Andrew: One of the things I read in the press release for this tour is that there is some interaction with the fans as far as picking out the songs for the setlist. Has the setlist been sorted now or is that still in the process of selecting songs for the setlist?

Ivar: We're just about to get feedback on it, should be any day like end of this week that we get it back from Australia. At this point we don't really know what the setlist will be like.

Andrew: Do you think there might be a few surprises in there, some of the more obscure songs that you haven't played much over the years?

Ivar: Well that's what I'm expecting! But then again we don't really know what people consider obscure and what we consider obscure so it's very hard guessing. I guess I'm going to be surprised [laughs].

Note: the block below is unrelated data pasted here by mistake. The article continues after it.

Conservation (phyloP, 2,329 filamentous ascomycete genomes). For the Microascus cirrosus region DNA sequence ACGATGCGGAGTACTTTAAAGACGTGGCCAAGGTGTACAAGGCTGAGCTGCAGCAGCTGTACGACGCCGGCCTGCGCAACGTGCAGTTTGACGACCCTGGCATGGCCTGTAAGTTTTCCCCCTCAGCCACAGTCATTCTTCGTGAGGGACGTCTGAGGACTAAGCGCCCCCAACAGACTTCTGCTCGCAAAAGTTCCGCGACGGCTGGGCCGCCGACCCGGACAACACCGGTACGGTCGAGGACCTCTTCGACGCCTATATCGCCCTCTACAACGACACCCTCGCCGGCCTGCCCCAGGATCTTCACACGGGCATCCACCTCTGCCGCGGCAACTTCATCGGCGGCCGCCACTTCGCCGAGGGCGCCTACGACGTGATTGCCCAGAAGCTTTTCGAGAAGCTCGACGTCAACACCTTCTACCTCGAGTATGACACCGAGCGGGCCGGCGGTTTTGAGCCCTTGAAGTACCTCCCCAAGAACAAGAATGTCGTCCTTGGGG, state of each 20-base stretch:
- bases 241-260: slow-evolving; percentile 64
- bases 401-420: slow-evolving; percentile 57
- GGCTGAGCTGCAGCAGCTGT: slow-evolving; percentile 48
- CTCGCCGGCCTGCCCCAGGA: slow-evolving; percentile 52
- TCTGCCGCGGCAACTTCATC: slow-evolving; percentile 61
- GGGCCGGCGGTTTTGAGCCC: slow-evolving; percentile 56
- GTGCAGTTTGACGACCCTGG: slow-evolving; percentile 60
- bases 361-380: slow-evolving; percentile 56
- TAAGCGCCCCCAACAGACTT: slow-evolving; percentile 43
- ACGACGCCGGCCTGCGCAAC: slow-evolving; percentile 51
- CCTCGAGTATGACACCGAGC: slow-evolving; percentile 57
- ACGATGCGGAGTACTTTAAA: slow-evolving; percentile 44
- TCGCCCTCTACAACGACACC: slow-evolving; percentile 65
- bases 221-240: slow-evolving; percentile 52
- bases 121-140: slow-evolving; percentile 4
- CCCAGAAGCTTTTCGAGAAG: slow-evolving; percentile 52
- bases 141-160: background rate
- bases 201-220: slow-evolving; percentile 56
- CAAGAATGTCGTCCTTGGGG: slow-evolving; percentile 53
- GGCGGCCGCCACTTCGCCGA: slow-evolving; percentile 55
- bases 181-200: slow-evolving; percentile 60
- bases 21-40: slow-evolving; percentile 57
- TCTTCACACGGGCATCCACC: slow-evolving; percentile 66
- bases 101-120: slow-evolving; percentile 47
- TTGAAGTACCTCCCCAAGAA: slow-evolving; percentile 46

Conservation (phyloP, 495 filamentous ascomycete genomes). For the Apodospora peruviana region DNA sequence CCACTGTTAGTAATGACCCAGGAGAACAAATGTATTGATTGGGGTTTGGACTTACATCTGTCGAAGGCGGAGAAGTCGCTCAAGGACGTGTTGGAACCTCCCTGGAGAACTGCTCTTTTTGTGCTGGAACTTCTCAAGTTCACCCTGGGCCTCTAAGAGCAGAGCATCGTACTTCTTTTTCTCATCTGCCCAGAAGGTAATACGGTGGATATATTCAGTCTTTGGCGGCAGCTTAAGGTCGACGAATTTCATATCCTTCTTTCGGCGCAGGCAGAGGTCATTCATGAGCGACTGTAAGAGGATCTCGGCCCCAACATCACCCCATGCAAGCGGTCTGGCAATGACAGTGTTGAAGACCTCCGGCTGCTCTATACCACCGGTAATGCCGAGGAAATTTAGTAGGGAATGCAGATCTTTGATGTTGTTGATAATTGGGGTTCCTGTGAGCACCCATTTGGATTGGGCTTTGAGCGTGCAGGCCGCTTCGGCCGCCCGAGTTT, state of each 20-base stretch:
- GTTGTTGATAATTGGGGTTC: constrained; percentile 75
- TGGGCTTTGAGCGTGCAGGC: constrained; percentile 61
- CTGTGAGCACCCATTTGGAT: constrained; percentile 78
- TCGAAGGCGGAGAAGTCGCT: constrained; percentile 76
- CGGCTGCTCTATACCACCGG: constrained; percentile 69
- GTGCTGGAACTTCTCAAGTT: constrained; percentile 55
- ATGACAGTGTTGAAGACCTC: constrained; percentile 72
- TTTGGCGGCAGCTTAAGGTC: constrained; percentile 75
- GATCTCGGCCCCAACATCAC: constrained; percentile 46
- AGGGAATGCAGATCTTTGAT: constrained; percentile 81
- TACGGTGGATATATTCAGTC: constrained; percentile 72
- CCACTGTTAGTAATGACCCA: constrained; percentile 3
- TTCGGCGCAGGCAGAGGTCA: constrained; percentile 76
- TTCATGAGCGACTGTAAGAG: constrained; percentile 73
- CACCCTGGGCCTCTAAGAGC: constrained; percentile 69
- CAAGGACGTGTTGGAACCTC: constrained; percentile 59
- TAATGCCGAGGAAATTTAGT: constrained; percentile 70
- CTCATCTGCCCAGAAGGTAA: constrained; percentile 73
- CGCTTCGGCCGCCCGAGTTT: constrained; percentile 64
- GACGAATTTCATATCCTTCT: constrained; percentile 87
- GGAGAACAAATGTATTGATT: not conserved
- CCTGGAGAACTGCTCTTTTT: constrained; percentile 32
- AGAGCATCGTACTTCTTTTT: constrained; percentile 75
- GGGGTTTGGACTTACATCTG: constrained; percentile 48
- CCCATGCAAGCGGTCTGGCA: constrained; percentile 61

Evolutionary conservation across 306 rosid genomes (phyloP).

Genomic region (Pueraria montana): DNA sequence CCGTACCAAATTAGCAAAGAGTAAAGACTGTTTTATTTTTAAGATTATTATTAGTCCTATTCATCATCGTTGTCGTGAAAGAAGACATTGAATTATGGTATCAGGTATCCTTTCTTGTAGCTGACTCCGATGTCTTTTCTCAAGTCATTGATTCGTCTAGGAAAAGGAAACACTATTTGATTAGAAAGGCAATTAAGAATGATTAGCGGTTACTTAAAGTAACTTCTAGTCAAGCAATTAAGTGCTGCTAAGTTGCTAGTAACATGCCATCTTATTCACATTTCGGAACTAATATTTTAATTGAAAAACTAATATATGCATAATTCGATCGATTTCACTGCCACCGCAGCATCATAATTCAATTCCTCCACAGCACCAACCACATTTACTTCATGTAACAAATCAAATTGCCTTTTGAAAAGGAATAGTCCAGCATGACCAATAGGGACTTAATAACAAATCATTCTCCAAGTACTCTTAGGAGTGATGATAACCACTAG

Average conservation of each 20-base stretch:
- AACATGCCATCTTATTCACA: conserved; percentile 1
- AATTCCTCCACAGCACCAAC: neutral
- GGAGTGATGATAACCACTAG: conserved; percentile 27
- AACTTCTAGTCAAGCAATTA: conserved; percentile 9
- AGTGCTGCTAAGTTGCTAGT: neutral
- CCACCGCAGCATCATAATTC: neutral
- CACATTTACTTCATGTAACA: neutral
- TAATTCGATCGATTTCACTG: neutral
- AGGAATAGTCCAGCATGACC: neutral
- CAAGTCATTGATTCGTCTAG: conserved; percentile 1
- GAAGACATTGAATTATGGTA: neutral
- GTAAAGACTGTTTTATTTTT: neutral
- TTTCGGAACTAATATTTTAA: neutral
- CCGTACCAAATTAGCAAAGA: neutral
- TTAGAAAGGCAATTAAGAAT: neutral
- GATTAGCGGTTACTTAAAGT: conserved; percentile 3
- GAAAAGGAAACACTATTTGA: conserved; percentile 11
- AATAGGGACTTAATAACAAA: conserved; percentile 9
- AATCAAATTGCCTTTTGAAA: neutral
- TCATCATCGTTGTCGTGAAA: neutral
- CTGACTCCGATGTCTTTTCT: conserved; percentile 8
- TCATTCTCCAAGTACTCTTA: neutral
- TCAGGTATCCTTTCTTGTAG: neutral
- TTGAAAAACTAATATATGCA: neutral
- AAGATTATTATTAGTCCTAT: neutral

Andrew: [laughs] Obviously you have quite a few albums now so how many songs from the back catalogue have you never played live before?

Ivar: I can't give a number but what would make sense would be somewhere between 30 to 50 percent of them I guess. I'm thinking of experiences like when we do a new album and we tour for the new album, with the amount of songs that we have available in our back catalogue there's usually time to include 2 or 3 new songs in the setlist and then you go on the second leg of the tour and then you take a few more. So with around 7 or 8 songs on each album and 3 or 5 being played, I would say maybe half of them. And then we've done a bit of thinking when we do special gigs like anniversary gigs or whatever, we've done some albums from beginning to end at festivals and so on, so a little less than half has never been played live.